Blood cancer patients to receive home from home accommodation in Blackpool

A four-bedroom house has opened at Blackpool Teaching Hospitals to give blood cancer patients home from home accommodation instead of long hospital admissions.

Rosemere House, which is in a quiet residential road near Blackpool Victoria Hospital, has a mix of double and single ensuite rooms, a large lounge and relaxation area and a kitchen where guests can make themselves meals and snacks.

More than £140,000 has been spent refurbishing Rosemere House, through fundraising spearheaded by consultant haematologist Dr Paul Cahalin (pictured here with Joanne Wilson, haematology unit manager), his team and some of his former patients and relatives.

The haematology department at Blackpool Victoria Hospital is Lancashire’s and South Cumbria’s regional specialist blood cancer treatment centre. Patients in Lancashire and South Cumbria with serious blood cancers requiring specialist chemotherapy are treated in the regional unit in Blackpool.

Advances in chemotherapy care means many more patients are now treated as day cases but they must they live less than 40 minutes’ drive away in case they experience side-effects or become unwell and need to return to hospital.

That means everyone else, including patients from further afield such as Blackburn, the South Lakes and Barrow-on-Furness, or those that do not have transport back to the hospital, cannot benefit from treatment at home and need to stay in hospital, often for many months.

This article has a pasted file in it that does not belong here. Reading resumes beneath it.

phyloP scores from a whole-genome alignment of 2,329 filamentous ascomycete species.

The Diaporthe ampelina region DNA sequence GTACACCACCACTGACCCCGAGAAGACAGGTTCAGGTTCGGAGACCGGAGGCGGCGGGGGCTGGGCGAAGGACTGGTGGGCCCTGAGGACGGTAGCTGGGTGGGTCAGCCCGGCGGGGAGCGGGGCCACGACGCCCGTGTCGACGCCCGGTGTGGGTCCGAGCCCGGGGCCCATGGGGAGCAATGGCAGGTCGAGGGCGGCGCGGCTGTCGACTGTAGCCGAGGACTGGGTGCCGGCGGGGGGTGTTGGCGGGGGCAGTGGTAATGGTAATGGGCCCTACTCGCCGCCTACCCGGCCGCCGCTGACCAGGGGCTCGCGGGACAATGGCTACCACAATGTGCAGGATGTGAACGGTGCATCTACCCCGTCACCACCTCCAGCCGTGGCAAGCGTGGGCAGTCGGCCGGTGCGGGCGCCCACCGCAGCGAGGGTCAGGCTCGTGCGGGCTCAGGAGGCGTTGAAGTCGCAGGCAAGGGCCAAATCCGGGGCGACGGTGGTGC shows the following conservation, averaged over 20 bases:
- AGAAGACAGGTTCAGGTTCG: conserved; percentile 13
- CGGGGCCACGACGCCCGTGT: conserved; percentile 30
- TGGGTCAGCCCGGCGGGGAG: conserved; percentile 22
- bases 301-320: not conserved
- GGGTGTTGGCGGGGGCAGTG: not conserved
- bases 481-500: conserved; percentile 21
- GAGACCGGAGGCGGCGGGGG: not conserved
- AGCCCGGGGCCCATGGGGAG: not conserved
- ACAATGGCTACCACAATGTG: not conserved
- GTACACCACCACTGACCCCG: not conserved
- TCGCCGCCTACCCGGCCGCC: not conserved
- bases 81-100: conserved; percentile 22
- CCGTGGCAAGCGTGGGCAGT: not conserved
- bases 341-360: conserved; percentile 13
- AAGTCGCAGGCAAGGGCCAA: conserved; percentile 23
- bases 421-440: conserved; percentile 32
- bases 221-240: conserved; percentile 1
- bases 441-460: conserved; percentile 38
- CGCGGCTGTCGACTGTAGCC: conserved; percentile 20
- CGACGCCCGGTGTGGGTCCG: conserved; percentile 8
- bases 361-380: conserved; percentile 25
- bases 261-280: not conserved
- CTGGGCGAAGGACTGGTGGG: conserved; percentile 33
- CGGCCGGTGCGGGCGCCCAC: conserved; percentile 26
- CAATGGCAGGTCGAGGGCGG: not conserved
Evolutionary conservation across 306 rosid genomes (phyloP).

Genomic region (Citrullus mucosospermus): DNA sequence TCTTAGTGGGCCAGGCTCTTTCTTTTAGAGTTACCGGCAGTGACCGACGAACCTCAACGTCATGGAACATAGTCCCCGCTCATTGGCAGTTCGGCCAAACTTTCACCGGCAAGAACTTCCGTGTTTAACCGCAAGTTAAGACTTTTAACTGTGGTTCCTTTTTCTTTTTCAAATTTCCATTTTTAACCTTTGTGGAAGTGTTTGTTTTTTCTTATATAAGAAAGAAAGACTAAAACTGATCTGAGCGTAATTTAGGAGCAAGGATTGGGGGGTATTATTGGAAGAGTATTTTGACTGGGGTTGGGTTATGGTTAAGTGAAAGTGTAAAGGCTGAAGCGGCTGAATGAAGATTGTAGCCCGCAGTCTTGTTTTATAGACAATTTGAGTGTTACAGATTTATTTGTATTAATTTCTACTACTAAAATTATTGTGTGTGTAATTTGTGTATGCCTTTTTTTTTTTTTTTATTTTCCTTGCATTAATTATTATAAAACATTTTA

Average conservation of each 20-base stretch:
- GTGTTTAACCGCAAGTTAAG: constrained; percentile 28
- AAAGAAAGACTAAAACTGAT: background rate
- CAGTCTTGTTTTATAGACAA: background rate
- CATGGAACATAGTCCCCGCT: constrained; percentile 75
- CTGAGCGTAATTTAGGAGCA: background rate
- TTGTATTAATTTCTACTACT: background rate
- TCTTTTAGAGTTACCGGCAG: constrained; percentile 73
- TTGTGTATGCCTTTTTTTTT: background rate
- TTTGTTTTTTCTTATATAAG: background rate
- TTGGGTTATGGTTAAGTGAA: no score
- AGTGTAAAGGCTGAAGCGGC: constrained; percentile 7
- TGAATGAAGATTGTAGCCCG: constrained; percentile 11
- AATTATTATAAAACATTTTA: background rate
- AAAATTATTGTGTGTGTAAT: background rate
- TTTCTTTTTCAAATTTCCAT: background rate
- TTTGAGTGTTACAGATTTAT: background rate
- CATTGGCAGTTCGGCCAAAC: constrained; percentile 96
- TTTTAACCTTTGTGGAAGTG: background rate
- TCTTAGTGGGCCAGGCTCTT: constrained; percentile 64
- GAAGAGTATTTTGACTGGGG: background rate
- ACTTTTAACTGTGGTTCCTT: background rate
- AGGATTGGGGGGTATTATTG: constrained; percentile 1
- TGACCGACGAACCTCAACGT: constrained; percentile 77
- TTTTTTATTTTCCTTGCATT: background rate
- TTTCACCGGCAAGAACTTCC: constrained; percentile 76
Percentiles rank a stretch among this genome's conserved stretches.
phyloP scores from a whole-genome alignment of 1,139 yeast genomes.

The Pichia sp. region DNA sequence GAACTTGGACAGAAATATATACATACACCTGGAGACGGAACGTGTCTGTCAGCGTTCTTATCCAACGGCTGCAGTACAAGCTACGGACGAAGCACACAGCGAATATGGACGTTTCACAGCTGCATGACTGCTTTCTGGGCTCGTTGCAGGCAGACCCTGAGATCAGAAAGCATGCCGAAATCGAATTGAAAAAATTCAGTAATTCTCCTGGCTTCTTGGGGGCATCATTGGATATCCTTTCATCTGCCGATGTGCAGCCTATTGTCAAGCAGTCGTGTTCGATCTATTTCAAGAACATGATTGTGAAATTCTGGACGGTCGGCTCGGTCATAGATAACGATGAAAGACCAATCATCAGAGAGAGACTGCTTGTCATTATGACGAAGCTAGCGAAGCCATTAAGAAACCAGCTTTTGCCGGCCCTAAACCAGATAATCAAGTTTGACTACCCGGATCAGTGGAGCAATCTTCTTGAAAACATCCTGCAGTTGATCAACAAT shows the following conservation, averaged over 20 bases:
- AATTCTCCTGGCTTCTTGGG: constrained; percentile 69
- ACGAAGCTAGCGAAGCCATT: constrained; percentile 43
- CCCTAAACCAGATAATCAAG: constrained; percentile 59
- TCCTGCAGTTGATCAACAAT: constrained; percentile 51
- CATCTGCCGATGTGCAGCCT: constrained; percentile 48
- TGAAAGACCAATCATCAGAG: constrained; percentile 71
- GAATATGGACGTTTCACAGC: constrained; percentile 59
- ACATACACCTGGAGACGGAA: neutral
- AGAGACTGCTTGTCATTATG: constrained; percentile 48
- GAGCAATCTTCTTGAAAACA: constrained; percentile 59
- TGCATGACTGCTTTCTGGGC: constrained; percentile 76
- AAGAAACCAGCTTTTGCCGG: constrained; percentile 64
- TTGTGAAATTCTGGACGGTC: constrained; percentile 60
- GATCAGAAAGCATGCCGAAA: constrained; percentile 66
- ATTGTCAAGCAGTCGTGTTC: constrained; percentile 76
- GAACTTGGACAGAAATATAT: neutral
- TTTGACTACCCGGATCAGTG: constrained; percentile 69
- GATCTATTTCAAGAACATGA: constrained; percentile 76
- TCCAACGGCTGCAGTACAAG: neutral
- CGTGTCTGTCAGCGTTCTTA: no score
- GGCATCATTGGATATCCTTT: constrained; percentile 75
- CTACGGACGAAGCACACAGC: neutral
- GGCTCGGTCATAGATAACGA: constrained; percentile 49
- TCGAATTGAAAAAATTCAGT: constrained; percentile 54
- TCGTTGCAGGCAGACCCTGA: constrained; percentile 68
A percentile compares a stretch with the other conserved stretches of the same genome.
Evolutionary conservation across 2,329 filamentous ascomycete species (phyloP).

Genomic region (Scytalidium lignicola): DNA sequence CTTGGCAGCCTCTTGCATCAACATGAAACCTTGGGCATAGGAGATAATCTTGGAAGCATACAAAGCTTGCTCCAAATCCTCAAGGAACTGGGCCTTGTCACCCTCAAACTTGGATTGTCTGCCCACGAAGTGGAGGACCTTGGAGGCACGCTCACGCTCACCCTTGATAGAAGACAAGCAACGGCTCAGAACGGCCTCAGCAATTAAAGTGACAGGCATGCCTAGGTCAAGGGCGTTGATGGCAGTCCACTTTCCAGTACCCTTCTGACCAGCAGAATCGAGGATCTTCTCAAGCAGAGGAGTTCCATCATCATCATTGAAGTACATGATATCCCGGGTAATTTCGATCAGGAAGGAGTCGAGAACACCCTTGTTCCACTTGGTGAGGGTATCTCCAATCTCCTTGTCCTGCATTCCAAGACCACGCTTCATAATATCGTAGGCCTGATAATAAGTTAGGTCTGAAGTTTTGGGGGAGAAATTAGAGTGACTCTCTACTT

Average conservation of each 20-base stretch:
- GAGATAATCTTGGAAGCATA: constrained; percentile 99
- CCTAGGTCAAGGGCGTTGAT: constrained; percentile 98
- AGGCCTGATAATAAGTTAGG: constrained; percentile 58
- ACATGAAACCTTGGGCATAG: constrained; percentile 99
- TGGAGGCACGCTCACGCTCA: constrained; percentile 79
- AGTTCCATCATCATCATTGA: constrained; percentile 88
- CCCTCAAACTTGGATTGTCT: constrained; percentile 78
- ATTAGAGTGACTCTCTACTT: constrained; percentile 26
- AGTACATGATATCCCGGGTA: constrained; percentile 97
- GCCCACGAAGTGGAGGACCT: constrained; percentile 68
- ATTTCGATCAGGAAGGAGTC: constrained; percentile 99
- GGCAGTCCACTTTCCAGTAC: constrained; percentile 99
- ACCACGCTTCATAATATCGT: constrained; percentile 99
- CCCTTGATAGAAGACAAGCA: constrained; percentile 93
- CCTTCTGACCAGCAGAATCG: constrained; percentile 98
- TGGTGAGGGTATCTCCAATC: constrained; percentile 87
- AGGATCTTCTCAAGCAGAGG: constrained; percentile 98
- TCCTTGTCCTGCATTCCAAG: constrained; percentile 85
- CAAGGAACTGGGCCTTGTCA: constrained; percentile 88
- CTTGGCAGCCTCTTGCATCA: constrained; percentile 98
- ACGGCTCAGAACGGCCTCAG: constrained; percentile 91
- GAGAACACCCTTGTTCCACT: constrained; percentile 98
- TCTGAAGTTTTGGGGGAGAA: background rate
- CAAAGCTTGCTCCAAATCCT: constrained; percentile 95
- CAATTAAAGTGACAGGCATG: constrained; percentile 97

Dr Cahalin said: “Rosemere House means we now have the only day case care unit of its type in the North West able to treat every eligible patient without the need for a hospital admission.

“Wards are noisy. They have set food times. There’s a lack of privacy. Many patients don’t sleep well so they aren’t as rested, comfortable or mobile as they would be at home. Staying at Rosemere House allows patients to retain their independence and enjoy home comforts and the comfort of having their partner or loved one stay with them while still having the full support of our specialist team.”

Dr Cahalin added: “Undergoing treatment this way not only benefits the patient, it saves the NHS money and frees up valuable in-patient beds for those who really need them.”

Former patient Pete Laithwaite is a businessman who lives in Darwen, Lancashire. He would have been outside of the travel time to have benefitted from day case care. He had to receive all his blood cancer treatment as an in-patient on the regional ward.

Pete said: “Talking from my experience, my wife, kids, wider family and friends all made the journey to visit me on the ward, which was often a two to four hour round trip. Any stay over facility would have been of huge benefit to me and them that I would have gladly accepted.

“My biggest challenge with life on the ward was the 24-hour nature of the ward – the continual bleep of the machines and general operational noise, the fixed and rigid times of the drugs trolley round, breakfast, lunch and dinner, the lack of sleep and regimented routines. Another aspect of where I struggled was compromised privacy. I have a busy business schedule and frequently had to join virtual calls, meetings and engage with phone conversations, which was difficult. Rosemere House would have been perfect.”

We supported Dr Cahalin with a grant of £70,000 from our charitable funds to enable the opening of Rosemere House, and £30,000 was provided from Blackpool Hospitals’ charity Blue Skies. He has been awarded £36,000 from HSBC’s Community Foundation via another former patient Andy Hampson (Pictured here with wife Katrina and Rosemere Chairman John Hodgson), who manages the bank’s Blackpool branch and who worked to secure the donation, and more than £30,000 from other individuals, including Becky Turner, of Darwen, who fundraised in memory of her late brother Tom Maudsley.

(Take a digital tour of the house!)

Thank you so much to all involved for helping to raise these funds – it will make a real difference for blood cancer patients undergoing their treatment.

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